• Optimal Safety Patrol Scheduling Using Randomized Traveling Salesman Tour (FWCG 2017 )
H. T. Yang, S. Y. Tsai, J. Gao and S. Lin
Abstract: In this paper, we consider the problem of designing schedules for a patroller to guard a given set of $n$ sites in a strategic setting modeled as the attacker-defender game. It belongs to the general framework of security games and the main challenge here is to explicitly model the time spent moving between the sites and the scalability issue, as the strategy space contains exponentially many schedules even with a finite time horizon. The traveling salesman tour visits all sites with the highest frequency but is deterministic and could be exploited by the attacker. Random tours are most unpredictable but could be substantially inefficient in visiting the sites. Instead, we formulate the randomized TSP problem and provide solutions that achieve a nice tradeoff between frequency in visiting the sites and unpredictability for the strategic setting. We provide a rigorous analysis of the randomized TSP and show how to solve for the best defender strategies under this family of tours. Evaluations demonstrate the effectiveness of our solutions compared to other alternatives using both artificial data and a real-world crime dataset.
  • Joint sensing duty cycle scheduling for heterogeneous coverage guarantee (IEEE INFOCOM 2017)
K. S. Liu, T. Mayer, H. T. Yang, E. Arkin, J. Gao, M. Goswami, M. P. Johnson, N. Kumar, and S. Lin
Abstract: In this paper we study the following problem: given a set of $m$ sensors that collectively cover a set of $n$ target points with heterogeneous coverage requirements (target $j$ needs to be covered every $f_j$ slots), how to schedule the sensor duty cycles such that all coverage requirements are satisfied and the maximum number of sensors turned on at any time slot is minimized. The problem models varied real-world applications in which sensing tasks exhibit high discrepancy in coverage requirements -- critical locations often need to be covered much more frequently. We provide multiple algorithms with best approximation ratio of $O(\log n+\log m)$ for the maximum number of sensors to turn on, and bi-criteria algorithm with $(\alpha, \beta)$-approximation factors with high probability, where the number of sensors turned on is an $\alpha = O(\frac{\delta(\log(n) + \log(m))}{\beta})$-approximation of the optimal (satisfying all requirements) and the coverage requirement is a $\beta$-approximation; $\delta$ is the approximation ratio achievable in an appropriate instance of set multi-cover. When the sensor coverage exhibits extra geometric properties, the approximation ratios can be further improved. We also evaluated our algorithms via simulations and experiments on a camera testbed. The performance improvement (energy saving) is substantial compared to turning on all sensors all the time, or a random scheduling baseline.

Wireless sensor network :

  • Reliable Communication and Latency Bound Generation in Wireless Cyber-Physical System (Journal) (TCPS 2019)
S. Munir, H. T. Yang, S. Lin, E. Hoque, S. M. S. Nirjon, C. Lin, J. Stankovic, K. Whitehouse.
Abstract: Low-power wireless communication has been widely used in cyber-physical systems which require time-critical data delivery. Achieving this goal is challenging because of link burstiness and interference. Based on significant empirical evidence of 21 days and over 3,600,000 packets transmission per link, we propose both routing and scheduling algorithms that produce latency bounds of the real-time periodic streams and accounts for both link bursts and interference. The solution is achieved through the definition of a new metric $B_{\max}$ that characterizes links by their maximum burst length, and by choosing a novel least-burst-route that minimizes the sum of worst-case burst lengths over all links in the route. With extensive data-driven analysis, we show that our algorithms outperform existing solutions by achieving accurate latency bound with much less energy consumption. In addition, a testbed evaluation consisting of 48 nodes spread across a floor of a building shows that we obtain 100\% reliable packet delivery within derived latency bounds. We also demonstrate how performance deteriorates and discuss its implications for wireless networks with insufficient high-quality links.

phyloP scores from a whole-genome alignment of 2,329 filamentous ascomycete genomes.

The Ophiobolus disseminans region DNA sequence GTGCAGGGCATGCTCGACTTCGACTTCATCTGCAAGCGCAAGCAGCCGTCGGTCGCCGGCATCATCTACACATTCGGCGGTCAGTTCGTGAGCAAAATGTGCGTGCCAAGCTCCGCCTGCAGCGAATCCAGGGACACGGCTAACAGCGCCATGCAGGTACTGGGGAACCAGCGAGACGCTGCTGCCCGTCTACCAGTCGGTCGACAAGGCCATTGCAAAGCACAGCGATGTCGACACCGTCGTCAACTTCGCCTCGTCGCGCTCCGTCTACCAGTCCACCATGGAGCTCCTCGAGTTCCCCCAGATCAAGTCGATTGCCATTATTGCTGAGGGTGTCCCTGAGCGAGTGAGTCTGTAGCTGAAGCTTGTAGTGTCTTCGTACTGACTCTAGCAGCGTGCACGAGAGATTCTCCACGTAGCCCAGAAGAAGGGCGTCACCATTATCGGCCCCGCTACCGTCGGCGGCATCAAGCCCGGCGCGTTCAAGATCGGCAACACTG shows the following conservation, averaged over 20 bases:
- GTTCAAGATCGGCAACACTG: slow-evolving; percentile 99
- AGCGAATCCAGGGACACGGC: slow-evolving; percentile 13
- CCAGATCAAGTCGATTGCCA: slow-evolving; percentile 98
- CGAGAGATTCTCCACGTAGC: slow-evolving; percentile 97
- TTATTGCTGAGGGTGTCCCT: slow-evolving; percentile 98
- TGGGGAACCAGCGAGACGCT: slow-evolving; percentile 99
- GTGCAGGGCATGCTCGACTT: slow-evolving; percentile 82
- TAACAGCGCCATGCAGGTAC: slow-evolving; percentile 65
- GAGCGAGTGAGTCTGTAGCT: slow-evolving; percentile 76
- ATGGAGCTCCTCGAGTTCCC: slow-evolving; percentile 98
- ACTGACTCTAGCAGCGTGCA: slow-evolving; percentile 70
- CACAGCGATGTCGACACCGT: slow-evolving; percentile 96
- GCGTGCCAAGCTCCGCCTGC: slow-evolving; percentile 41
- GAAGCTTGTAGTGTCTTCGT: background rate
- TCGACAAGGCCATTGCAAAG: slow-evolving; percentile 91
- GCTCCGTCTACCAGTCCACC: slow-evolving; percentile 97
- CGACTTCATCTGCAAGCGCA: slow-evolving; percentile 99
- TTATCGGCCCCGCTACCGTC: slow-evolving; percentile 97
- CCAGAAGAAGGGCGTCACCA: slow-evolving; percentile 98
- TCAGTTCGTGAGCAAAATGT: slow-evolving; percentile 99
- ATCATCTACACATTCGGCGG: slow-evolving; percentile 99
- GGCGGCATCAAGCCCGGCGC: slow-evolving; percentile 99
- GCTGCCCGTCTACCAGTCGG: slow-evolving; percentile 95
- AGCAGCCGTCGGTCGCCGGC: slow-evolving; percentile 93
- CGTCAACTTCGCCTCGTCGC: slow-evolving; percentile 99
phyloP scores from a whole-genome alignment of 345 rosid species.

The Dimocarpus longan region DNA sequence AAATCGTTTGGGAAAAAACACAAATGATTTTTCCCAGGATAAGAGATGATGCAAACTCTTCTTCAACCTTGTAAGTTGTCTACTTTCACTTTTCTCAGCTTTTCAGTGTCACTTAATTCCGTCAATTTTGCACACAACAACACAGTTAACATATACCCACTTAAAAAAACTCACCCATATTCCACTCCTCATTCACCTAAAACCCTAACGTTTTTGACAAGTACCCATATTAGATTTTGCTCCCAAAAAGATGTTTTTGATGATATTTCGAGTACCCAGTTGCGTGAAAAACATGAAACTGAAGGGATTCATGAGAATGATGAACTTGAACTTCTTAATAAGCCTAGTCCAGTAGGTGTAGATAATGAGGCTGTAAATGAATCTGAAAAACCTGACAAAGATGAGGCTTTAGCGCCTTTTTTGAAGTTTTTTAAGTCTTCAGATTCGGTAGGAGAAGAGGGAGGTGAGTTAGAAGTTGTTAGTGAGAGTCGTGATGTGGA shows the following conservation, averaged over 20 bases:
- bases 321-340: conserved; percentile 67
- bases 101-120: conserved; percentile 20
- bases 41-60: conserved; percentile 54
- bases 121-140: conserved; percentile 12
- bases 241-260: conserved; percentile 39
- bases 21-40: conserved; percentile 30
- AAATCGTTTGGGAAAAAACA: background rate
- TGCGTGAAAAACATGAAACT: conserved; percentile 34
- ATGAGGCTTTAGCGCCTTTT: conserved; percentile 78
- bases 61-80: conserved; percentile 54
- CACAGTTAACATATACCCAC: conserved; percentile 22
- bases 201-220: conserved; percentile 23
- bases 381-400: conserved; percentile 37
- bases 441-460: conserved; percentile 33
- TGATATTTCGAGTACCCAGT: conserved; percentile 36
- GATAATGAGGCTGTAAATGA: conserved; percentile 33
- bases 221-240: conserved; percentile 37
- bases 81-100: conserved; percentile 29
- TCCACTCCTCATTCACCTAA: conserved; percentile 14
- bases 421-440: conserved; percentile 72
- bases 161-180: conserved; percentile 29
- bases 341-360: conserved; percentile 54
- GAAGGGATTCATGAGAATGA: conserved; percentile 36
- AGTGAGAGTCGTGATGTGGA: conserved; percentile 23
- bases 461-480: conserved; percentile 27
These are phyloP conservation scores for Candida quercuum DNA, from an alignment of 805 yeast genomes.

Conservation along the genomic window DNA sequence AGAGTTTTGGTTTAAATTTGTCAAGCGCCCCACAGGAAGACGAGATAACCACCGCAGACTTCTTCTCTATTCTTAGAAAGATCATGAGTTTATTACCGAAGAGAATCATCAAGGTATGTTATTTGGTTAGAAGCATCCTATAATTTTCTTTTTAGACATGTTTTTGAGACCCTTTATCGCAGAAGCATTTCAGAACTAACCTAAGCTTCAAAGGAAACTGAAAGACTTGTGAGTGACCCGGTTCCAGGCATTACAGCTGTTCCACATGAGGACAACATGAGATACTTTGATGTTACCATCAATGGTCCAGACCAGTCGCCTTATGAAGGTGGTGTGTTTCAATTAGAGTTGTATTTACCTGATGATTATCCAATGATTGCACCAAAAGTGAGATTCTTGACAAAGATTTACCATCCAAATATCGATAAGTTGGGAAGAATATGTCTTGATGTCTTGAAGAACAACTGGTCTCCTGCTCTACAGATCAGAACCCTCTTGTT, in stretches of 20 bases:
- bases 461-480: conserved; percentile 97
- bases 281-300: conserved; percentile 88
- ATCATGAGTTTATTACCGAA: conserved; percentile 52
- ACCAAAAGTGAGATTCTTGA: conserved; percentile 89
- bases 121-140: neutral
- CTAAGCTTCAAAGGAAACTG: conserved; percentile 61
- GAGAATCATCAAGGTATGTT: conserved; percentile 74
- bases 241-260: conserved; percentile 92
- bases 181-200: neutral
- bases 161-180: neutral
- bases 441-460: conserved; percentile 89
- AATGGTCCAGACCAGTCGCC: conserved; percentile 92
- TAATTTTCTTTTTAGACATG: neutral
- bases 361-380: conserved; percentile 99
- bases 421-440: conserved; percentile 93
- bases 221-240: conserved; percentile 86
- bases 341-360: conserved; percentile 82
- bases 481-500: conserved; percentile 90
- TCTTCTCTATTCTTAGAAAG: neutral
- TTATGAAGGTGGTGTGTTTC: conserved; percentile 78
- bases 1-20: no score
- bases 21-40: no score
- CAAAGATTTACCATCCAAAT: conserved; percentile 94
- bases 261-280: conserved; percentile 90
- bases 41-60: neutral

• Multi-Channel Assignment and Link Scheduling for Prioritized Latency-Sensitive Applications (Algosensor 2019)
S. Y. Tsai, H. T. Yang, K. S. Liu, S. Lin, R. Chowdhury, and J. Gao
Abstract: Current wireless networks mainly focus on delay-tolerant applications while demands for latency-sensitive applications are rising with VR/AR technologies and machine-to-machine IoT applications. In this paper we consider multi-channel, multi-radio scheduling at the MAC layer to optimize for the performance of prioritized, delay-sensitive demands. Our objective is to design an interference-free schedule that minimizes the maximum weighted refresh time among all edges, where the refresh time of an edge is the maximum number of time slots between two successive slots of that edge and the weights reflect given priorities. In the single-antenna unweighted case with $k$ channels and $n$ transceivers, the scheduling problem reduces to the classical edge coloring problem when $k \geq \lfloor n/2 \rfloor$ and to strong edge coloring when $k=1$, but it is neither edge coloring nor strong edge coloring for general $k$. Further, the priority requirement introduces extra challenges. In this paper we provide a randomized algorithm and is able to generalized into the multi-antenna settings. We evaluate the performance of our methods in different settings using simulations.
  • Reliable Stream Scheduling with Minimum Latency for Wireless Sensor Networks (IEEE SECON 2017)
H. T. Yang, K. S. Liu, S. Lin,and J. Gao.